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Dylan: Rock Legend, Maybe Folk Legend?

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GUEST 18 Nov 04 - 12:30 PM
Peace 18 Nov 04 - 12:37 PM
chris nightbird childs 18 Nov 04 - 12:37 PM
GUEST 18 Nov 04 - 12:45 PM
chris nightbird childs 18 Nov 04 - 12:46 PM
GUEST 18 Nov 04 - 01:01 PM
Chris Green 18 Nov 04 - 01:06 PM
alanabit 18 Nov 04 - 01:21 PM
GUEST 18 Nov 04 - 01:24 PM
Mooh 18 Nov 04 - 01:26 PM
chris nightbird childs 18 Nov 04 - 01:33 PM
Chris Green 18 Nov 04 - 01:39 PM
PoppaGator 18 Nov 04 - 01:42 PM
GUEST 18 Nov 04 - 01:43 PM
GUEST 18 Nov 04 - 01:52 PM
GUEST 18 Nov 04 - 01:53 PM
Little Hawk 18 Nov 04 - 01:55 PM
chris nightbird childs 18 Nov 04 - 01:55 PM
GUEST 18 Nov 04 - 01:58 PM
Clinton Hammond 18 Nov 04 - 02:06 PM
George Papavgeris 18 Nov 04 - 02:08 PM
GUEST 18 Nov 04 - 02:12 PM
GUEST 18 Nov 04 - 02:15 PM
Mooh 18 Nov 04 - 02:22 PM
GUEST 18 Nov 04 - 02:25 PM
Blissfully Ignorant 18 Nov 04 - 02:30 PM
Chris Green 18 Nov 04 - 02:36 PM
GUEST 18 Nov 04 - 02:38 PM
PoppaGator 18 Nov 04 - 02:42 PM
Chris Green 18 Nov 04 - 02:47 PM
Blissfully Ignorant 18 Nov 04 - 03:01 PM
GUEST 18 Nov 04 - 03:08 PM
PoppaGator 18 Nov 04 - 05:01 PM
GUEST 18 Nov 04 - 06:43 PM
Peace 18 Nov 04 - 06:55 PM
chris nightbird childs 19 Nov 04 - 01:14 AM
alanabit 19 Nov 04 - 02:53 AM
Big Tim 19 Nov 04 - 10:27 AM
chris nightbird childs 19 Nov 04 - 10:30 AM
GUEST 19 Nov 04 - 11:37 AM
chris nightbird childs 19 Nov 04 - 12:45 PM
GUEST 19 Nov 04 - 01:06 PM
PoppaGator 19 Nov 04 - 01:10 PM
GUEST 19 Nov 04 - 02:15 PM
PoppaGator 19 Nov 04 - 02:38 PM
GUEST 19 Nov 04 - 02:44 PM
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Subject: Dylan: Rock Legend, Maybe Folk Legend?
From: GUEST
Date: 18 Nov 04 - 12:30 PM

Not so much.

In an effort to generate flagging magazine sales and desperately seeking pop culture relevance, Rolling Stone has come out with a "500 Greatest Songs of All Time" and put Dylan's "Like a Rolling Stone" at #1.

(I have yet to recover from Dylan's Dirty Ole Man of Victoria's Secrets fame phase, but that isn't why I went "waaahhhht the fuck??? to that song).

"Like a Rolling Stone"? #1 best song of all time? I can understand the profound desire to do the easy and sleazy by putting a Dylan song at #1. Rolling Stone is the propaganda wing of The Bob's PR and hype machine, and Jann Wenner probably deserves a lifetime achievement award for hyping Dylan more than any other 60s nostalgia addicted over the hill rock groupie.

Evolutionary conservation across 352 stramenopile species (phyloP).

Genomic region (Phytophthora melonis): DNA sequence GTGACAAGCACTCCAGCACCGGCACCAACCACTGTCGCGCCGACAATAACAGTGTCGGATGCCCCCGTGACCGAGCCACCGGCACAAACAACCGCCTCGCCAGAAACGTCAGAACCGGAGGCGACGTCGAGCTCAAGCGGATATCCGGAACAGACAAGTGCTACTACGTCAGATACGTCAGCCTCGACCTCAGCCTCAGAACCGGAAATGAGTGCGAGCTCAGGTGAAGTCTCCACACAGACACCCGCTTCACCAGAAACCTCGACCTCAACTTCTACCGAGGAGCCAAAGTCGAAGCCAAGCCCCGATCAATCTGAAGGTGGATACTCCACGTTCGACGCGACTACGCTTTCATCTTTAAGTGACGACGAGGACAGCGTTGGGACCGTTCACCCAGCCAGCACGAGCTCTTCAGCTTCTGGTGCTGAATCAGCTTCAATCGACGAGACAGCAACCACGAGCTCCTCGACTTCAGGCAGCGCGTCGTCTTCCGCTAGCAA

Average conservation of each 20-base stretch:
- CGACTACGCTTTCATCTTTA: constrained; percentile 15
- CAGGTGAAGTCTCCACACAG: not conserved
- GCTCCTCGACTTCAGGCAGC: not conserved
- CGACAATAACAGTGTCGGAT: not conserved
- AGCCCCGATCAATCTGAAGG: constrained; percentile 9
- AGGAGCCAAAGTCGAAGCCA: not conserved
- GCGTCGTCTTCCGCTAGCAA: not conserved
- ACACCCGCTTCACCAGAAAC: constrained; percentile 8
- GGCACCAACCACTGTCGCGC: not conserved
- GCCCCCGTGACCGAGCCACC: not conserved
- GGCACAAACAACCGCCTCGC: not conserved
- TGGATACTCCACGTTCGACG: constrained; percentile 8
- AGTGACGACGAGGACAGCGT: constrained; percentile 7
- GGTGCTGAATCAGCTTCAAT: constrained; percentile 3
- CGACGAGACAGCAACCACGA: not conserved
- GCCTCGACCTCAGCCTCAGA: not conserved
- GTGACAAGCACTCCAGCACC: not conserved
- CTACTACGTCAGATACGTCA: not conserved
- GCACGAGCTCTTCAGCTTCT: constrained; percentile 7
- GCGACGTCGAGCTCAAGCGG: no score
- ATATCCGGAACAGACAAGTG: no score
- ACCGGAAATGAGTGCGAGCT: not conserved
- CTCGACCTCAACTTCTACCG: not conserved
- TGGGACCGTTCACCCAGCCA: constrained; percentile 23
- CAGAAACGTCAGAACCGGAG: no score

After all, the list appears to be made up of Jann Wenner's people: Mick Jagger, John Lennon, Bob Dylan, John Kerry...

Here is a blurb from the New York Daily News' comments about the issue:

"Bob Dylan over John Lennon? The Stones over the Beatles? And Abba over, well, anybody?

Sure to spark heated debates around the jukebox - or maybe the iPod - Rolling Stone magazine has just published a collection of what its panel of experts deem the 500 Greatest Songs of All Time.

But younger folks may be left wondering whether these critics turned off their radios for good when disco hit. And older folks might wonder why there's very little before Elvis started wiggling his hips.

Dylan's "Like a Rolling Stone" sits atop the chart - (hmm, why do they like that one so much?) - followed by the Rolling Stones' "(I Can't Get No) Satisfaction" and Lennon's "Imagine."

Considering this magazine is now several decades beyone it's relevance sell-by date, I don't even understand how this magazine stays in business.

But I am not the least bit surprised to see the "magazine of the 60s generation" once again hyping it's own hype of Dylan being the "voice of the 60s generation" by playing this silly game of generating a buzz and hype list of "500 Greatest Songs of All Time" to go with it's other idiotic "greatest list" issues.

Perhaps a darkly ironic anti-list is in order...


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Subject: RE: Dylan: Rock Legend, Maybe Folk Legend?
From: Peace
Date: 18 Nov 04 - 12:37 PM

Mr Tamborine Man should be there, IMO.


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Subject: RE: Dylan: Rock Legend, Maybe Folk Legend?
From: chris nightbird childs
Date: 18 Nov 04 - 12:37 PM

It would've been fine if they stayed the magazine of the 60's generation, but they continually try to be hip... and fail.
As for their top songs, all of their choices are typical...


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Subject: RE: Dylan: Rock Legend, Maybe Folk Legend?
From: GUEST
Date: 18 Nov 04 - 12:45 PM

The top 20 songs from Rolling Stone Magazine's "500 Greatest Songs of All Time":

"Like a Rolling Stone" Bob Dylan
"(I Can't Get No) Satisfaction" The Rolling Stones
"Imagine" John Lennon
"What's Going On" Marvin Gaye
"Respect" Aretha Franklin
"Good Vibrations" The Beach Boys
"Johnny B. Goode" Chuck Berry